In honor of yesterday’s National Sibling Day, we travel back to 1970s today and visit two young brothers growing up in London!
Abbey Road, London. It is special. It is special firstly because it houses the famous zebra crossing that the Beatles walk on the cover of their fantastic album, titled, of course, Abbey Road.
Can you imagine, how many fans, from England and all around the world, speaking all different languages, but sharing the same love for the Beatles, have crossed the street posing like one of the Fab Four?
And, secondly, Abbey Road is special because Damian Lewis actually grew up there and not far from the zebra crossing!
Damian tells on Times Talks London:
So how was growing up on Abbey Road with his younger brother Gareth? Damian has some stories to tell. Here is a sweet one from an interview with Patricia Sheridan of Pittsburgh Post-Gazette:
“I don’t know. When we were smaller, my brother and I had a pretty expansive fantasy life. We had two bikes, very ’70s bikes, at least in London, called Grifters. We invented two characters for ourselves called Bob and Charlie, and we’d go up and down the street and all around the neighborhood solving crimes. That’s what we did. We also had a couple of other alter egos called Pete and Dave. We were called Damian and Gareth. I think we were looking for just very plain names.”
And here are the little detectives Bob and Charlie for you 🙂 Cute!
It is hilarious that inventing characters and solving crimes were exactly what I did, too, with neighborhood kids in Izmir, Turkey – thousands of miles away from London, England. It’s just that I didn’t have a Grifter but had a Chopper instead, another ’70s bike! And that my friends and I were very much inspired by Enid Blyton’s Famous Five and Secret Seven 😀
And I wonder if today’s children are like that at all, or it was just us that rode the bikes, wrote the crime stories and solved them?
Now let’s give the floor to Gareth for a second to have his say about his older brother:
“…we were great mates, with a tendency to violence. We used to ride round on our Grifter bikes, solving mysteries. We adopted these personae – we were Poncherello and Baker from the California Highway Patrol, or we were Bob and Charlie, or Pete and Dave, depending on how we felt. Ultimately he had the final say, by virtue of the fact that he could punch me up if I didn’t do what he said. We had some pretty ferocious fights. Like most boys, there were no boundaries, we really used to go for it. At that point I was the actor – I knew how to get him into trouble. He’d give me a nudge, I’d fall to the ground screaming, and Mum would come racing out saying: “What have you done to your little brother?”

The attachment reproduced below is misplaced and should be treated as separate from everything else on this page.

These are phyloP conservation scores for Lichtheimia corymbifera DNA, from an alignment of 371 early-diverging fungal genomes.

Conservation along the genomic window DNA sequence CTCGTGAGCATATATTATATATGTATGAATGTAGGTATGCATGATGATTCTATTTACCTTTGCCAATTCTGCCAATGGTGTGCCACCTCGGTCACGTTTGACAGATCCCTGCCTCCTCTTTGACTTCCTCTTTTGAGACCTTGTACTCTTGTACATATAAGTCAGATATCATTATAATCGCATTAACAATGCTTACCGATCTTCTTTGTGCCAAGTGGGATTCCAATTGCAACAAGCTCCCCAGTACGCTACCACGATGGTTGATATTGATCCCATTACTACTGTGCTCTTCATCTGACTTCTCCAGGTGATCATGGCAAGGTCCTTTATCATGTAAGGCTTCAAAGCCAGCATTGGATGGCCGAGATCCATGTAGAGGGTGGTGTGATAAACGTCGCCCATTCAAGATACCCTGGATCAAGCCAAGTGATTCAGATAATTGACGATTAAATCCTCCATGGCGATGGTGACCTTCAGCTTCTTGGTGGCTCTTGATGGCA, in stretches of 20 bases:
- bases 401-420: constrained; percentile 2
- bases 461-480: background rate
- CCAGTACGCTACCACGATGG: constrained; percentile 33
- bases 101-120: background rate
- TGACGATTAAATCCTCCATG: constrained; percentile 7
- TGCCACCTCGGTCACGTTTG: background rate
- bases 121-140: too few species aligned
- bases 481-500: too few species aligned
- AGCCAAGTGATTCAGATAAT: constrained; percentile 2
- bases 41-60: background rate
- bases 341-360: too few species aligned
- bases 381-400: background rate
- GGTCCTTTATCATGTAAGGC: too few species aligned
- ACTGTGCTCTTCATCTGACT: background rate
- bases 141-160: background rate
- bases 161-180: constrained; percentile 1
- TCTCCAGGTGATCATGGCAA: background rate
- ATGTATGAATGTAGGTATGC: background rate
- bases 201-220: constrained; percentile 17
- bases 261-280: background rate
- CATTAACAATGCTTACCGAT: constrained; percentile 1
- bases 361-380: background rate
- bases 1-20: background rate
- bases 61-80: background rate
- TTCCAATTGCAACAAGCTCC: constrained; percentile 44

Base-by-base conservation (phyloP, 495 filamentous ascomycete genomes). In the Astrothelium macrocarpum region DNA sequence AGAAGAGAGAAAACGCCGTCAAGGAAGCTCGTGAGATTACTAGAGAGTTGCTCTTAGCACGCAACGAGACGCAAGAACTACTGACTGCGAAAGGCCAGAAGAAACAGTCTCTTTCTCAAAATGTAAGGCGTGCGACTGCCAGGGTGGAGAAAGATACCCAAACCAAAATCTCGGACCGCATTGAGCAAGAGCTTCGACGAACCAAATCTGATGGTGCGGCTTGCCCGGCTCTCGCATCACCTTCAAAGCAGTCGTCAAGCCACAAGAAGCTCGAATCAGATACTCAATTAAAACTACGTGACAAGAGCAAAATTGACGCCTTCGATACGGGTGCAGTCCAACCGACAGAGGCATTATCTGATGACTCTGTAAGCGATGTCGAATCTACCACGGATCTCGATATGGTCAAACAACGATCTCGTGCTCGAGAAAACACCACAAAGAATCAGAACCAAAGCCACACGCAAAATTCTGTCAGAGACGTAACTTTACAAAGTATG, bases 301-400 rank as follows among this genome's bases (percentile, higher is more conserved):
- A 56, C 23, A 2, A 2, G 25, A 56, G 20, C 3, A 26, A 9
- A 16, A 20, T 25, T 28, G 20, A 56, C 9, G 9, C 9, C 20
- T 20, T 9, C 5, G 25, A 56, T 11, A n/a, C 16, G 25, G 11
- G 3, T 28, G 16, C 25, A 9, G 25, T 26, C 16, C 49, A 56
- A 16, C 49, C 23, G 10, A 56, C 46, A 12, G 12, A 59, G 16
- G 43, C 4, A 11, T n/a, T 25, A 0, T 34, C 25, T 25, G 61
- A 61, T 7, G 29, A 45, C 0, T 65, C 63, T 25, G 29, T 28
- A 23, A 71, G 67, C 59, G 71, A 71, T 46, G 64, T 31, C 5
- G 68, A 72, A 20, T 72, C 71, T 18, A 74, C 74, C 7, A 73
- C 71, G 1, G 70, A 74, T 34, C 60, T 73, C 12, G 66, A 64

Damian shares a story with Sunday Times:
“I was so confrontational as a child, my mother took me to the family doctor and said: “It’s either him or me. One of us has got to go.” I just remember feeling fretful – she found me impossible. If I was challenged, I felt I was being backed into a corner, metaphorically and sometimes physically. Gareth was a far cleverer child than I was. Less emotionally direct. He was much better at nodding, saying yes, then sliding off in his own direction. I remember one fight – I was about 10 and he was eight – when I had been particularly pedantic and annoying. Suddenly he started pummelling me with his fists, so I whacked him and he went down like a sack of potatoes, screaming his head off. Mum appeared and saw little Gareth, crumpled in a heap, wailing, but with one eye open, as always, to see what the reaction would be. She gave me this almighty clout around my head, the only time she ever hit me, and I ran down Abbey Road, saying I was never coming back. Afterwards I expected her to take me in her arms and say she was sorry. Instead she sat me down and gave me a right talking to. She’d had enough, I suppose.”